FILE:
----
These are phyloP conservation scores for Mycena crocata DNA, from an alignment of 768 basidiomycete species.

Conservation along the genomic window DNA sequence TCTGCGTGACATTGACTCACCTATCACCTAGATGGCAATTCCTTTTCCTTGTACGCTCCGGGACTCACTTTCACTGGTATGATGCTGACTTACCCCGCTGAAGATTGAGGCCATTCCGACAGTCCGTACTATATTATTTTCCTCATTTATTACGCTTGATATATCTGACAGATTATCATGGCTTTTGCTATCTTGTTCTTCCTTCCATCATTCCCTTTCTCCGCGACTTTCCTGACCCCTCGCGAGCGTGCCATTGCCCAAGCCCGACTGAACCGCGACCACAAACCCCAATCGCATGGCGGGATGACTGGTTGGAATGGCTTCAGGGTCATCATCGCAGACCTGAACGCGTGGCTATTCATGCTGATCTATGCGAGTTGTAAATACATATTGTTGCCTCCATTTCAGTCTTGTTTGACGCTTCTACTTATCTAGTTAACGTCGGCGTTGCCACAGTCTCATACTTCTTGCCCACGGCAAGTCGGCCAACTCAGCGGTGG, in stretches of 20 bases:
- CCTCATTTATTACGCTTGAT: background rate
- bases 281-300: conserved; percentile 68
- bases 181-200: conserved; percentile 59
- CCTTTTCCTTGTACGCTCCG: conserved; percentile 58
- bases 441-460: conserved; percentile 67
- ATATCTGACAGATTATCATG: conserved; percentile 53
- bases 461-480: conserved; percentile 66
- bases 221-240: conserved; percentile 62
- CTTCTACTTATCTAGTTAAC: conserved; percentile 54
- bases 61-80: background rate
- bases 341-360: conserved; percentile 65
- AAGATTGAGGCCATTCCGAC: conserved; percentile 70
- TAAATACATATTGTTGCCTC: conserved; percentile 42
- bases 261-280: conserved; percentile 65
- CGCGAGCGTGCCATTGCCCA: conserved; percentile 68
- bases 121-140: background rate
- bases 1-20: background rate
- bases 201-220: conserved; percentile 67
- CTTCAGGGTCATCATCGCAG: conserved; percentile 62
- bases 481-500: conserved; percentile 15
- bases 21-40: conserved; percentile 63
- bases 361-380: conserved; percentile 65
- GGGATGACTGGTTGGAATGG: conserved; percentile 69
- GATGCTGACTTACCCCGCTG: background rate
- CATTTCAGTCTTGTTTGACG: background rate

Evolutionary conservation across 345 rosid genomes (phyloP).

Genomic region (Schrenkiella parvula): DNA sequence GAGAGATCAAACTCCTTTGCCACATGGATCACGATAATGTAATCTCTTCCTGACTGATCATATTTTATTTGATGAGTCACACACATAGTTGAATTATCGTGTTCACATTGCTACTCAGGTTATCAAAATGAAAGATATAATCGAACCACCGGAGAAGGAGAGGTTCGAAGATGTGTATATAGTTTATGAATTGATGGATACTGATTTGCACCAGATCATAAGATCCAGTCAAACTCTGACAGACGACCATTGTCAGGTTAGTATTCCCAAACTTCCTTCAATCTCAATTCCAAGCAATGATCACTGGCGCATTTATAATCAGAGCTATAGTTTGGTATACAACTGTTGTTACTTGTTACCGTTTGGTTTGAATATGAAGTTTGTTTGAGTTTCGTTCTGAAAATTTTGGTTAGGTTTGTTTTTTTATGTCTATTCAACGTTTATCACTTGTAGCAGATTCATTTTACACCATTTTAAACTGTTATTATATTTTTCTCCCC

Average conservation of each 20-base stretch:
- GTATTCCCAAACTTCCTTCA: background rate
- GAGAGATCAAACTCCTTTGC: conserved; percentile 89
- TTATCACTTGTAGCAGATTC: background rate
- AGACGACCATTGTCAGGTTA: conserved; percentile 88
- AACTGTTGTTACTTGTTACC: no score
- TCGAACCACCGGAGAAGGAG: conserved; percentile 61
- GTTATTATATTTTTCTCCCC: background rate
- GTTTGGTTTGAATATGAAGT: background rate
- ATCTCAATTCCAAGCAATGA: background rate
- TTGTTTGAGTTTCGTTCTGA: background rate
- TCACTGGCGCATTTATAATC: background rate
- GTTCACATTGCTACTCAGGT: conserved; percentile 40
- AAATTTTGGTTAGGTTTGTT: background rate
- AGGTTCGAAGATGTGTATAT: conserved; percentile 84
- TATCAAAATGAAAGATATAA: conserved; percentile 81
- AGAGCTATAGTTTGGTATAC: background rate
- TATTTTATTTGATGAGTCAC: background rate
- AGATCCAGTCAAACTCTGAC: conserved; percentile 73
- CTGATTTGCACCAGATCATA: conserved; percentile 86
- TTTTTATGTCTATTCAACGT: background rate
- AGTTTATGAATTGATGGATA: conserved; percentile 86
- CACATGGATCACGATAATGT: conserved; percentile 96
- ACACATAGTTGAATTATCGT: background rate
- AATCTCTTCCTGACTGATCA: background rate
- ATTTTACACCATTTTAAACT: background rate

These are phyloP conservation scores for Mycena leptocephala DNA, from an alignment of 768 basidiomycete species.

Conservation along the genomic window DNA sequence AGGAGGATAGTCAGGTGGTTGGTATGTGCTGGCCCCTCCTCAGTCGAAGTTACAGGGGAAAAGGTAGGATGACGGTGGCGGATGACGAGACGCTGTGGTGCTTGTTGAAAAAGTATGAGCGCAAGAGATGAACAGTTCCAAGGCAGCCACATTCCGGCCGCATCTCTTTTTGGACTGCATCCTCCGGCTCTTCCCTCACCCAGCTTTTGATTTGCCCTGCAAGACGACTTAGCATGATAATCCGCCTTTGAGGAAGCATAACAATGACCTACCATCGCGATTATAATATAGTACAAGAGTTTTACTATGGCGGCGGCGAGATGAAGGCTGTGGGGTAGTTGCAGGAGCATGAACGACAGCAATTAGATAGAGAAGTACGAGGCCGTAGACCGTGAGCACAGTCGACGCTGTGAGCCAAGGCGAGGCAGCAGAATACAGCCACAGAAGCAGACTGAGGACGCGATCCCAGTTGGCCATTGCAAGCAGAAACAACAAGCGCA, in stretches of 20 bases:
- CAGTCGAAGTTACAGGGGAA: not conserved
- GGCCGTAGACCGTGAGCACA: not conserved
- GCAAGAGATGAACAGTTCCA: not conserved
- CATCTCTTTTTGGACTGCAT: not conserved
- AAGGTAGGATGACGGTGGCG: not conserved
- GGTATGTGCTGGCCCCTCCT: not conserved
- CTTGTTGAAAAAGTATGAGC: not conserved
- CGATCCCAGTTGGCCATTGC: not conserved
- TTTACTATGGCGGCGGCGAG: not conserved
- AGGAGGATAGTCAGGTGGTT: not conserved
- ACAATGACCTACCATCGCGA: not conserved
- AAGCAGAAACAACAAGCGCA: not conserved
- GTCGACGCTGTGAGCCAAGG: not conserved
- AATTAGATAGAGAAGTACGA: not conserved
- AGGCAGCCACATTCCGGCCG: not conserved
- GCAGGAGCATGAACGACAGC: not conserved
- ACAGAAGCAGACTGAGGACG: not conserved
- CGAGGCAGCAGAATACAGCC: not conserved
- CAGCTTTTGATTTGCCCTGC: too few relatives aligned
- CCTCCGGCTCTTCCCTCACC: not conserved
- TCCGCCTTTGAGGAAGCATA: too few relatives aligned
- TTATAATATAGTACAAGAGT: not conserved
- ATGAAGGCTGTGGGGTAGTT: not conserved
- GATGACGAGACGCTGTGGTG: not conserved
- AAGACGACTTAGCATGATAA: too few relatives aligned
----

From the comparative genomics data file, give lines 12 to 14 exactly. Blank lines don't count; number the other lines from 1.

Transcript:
- bases 61-80: background rate
- bases 341-360: conserved; percentile 65
- AAGATTGAGGCCATTCCGAC: conserved; percentile 70